William Barker is the Isaac Henry Wing Professor of Mathematics at Bowdoin College. He received his Ph.D. at M.I.T. in 1973, writing a thesis under the guidance of Prof. Sigurdur Helgason in analysis on Lie groups. Barker was subsequently a John Wesley Young Research Instructor at Dartmouth College for two years, joining the Bowdoin faculty in 1975. His most recent work has been an undergraduate geometry textbook, Continuous Symmetry: From Euclid to Klein, co-authored with Roger Howe of Yale University. A second volume is currently under development. Barker has also been active with the MAA, taking part in the production of CRAFTY’s Curriculum Foundations Project and the CUPM’s Curriculum Guide 2004. He can be reached at barker@bowdoin.edu.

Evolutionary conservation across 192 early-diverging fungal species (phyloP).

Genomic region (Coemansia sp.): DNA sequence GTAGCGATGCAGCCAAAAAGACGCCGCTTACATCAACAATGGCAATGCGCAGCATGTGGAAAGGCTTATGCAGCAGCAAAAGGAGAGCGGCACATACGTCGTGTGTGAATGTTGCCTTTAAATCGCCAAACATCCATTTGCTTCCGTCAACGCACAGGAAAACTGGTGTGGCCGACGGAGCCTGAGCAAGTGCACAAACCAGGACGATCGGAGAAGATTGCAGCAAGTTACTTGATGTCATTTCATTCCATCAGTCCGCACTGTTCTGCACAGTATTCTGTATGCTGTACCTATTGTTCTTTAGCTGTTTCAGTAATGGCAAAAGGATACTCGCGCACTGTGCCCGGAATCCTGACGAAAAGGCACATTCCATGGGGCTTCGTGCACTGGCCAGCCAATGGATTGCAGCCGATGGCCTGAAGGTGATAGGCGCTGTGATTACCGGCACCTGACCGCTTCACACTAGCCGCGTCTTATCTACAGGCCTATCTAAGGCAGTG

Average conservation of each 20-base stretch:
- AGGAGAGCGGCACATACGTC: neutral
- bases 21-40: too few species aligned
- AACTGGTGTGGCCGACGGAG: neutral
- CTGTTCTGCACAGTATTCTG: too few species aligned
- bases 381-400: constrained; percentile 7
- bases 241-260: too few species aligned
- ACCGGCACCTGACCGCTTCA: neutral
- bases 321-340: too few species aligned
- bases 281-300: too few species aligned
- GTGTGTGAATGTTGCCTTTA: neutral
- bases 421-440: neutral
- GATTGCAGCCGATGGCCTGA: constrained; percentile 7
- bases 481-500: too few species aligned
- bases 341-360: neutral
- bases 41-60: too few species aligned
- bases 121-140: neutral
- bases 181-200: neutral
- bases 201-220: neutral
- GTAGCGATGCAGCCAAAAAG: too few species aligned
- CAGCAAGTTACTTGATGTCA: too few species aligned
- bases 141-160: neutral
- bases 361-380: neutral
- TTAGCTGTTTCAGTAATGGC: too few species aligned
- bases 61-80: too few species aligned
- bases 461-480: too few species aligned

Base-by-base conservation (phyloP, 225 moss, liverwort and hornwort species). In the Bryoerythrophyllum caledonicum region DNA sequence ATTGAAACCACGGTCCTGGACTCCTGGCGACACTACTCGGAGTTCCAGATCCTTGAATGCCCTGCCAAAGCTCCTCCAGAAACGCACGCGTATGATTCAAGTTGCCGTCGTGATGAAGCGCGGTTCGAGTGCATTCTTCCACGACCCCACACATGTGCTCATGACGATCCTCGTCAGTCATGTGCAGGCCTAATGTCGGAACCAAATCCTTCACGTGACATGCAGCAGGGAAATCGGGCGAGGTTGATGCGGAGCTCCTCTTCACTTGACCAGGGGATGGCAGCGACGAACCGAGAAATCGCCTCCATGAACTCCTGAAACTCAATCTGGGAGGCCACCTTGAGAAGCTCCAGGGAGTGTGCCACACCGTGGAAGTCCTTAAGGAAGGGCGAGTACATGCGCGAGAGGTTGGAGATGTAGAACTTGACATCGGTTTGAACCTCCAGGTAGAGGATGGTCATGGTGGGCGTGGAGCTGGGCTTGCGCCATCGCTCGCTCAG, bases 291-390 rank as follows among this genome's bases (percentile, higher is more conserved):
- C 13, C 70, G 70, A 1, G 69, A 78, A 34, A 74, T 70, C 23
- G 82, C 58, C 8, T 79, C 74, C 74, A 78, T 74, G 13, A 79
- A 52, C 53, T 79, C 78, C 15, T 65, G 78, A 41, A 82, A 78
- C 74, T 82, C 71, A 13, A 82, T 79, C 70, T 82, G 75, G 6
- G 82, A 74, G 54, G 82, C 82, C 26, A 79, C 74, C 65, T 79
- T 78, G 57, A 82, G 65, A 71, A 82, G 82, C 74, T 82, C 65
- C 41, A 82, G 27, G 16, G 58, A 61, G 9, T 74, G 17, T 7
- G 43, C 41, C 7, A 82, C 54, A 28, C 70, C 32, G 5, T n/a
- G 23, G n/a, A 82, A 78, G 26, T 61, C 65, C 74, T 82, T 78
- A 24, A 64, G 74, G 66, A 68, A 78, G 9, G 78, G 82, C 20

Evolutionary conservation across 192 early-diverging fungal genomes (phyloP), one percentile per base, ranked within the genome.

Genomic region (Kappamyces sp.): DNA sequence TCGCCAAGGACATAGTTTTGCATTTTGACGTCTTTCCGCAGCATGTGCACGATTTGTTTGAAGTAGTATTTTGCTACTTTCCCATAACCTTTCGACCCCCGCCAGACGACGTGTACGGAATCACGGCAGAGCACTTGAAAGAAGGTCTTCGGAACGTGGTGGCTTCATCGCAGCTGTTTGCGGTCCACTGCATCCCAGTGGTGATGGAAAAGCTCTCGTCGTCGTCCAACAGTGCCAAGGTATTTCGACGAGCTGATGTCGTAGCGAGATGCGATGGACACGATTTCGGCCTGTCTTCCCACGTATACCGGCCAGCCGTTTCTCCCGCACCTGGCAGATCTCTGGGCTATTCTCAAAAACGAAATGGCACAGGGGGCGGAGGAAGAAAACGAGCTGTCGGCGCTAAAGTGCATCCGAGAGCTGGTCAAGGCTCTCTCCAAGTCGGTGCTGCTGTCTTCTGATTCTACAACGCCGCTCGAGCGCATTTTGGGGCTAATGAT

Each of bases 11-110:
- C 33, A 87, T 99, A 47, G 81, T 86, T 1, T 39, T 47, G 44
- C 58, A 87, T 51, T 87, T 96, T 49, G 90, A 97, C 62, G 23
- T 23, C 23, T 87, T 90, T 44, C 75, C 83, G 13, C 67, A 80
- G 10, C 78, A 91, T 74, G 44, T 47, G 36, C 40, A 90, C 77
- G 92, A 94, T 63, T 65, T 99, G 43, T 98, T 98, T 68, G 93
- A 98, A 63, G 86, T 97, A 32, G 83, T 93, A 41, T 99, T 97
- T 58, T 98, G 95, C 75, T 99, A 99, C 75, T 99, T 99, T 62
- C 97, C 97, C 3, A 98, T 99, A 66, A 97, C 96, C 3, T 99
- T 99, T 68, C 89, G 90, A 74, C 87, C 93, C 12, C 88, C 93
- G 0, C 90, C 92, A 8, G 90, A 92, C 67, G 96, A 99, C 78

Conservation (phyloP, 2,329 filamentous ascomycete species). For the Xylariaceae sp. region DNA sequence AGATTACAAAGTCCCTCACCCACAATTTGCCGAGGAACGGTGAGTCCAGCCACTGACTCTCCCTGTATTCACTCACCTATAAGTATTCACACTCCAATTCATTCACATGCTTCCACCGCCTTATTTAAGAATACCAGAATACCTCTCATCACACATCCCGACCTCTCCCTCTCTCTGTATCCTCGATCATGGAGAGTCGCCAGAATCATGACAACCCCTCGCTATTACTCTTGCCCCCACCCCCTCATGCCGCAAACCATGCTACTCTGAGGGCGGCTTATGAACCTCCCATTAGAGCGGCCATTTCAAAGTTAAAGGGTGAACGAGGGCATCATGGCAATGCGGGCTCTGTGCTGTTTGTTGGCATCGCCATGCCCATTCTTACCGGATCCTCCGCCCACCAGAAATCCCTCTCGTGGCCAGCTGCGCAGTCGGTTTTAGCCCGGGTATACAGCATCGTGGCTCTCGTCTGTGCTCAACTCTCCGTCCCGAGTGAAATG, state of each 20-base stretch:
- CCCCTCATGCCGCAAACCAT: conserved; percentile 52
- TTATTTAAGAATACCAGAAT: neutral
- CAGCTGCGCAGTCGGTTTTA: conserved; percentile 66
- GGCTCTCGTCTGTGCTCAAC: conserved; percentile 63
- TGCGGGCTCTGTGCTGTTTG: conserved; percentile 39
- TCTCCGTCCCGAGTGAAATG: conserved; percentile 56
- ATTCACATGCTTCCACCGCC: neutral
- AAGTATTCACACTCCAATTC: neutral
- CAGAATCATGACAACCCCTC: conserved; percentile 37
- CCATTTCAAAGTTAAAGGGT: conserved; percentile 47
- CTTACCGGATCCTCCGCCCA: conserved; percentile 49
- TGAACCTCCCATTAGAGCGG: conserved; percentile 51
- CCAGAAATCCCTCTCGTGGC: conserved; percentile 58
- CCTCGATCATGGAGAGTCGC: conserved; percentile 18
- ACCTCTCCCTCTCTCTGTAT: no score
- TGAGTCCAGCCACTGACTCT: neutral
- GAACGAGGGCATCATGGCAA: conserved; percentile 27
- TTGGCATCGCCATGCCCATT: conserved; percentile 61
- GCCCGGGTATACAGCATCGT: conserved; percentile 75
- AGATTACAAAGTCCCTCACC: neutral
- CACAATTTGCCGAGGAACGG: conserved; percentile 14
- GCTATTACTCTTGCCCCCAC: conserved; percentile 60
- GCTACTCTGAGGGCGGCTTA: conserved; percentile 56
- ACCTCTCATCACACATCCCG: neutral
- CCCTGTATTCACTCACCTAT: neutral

Intro (Divine Proportions) xv

I Preliminaries 1

1 Overview (Divine Proportions) 3

1.1 Introducing quadrance and spread . . . . . . . . . . . . . . . . . . . . . . 3

1.2 Laws of rational trigonometry . . . . . . . . . . . . . . . . . . . . . . . . . 9

1.3 Why classical trigonometry is hard . . . . . . . . . . . . . . . . . . . . . . 11

1.4 Why rational trigonometry is easier . . . . . . . . . . . . . . . . . . . . . . 13

1.5 Comparison example . . . . . . . . . . . . . . . . . . . . . . . . . . . . . . 14

1.6 Ancient Greek triumphs and difficulties . . . . . . . . . . . . . . . . . . . 17

1.7 Modern ambiguities . . . . . . . . . . . . . . . . . . . . . . . . . . . . . . 19

2 Background 21

2.1 Fields . . . . . . . . . . . . . . . . . . . . . . . . . . . . . . . . . . . . . . 21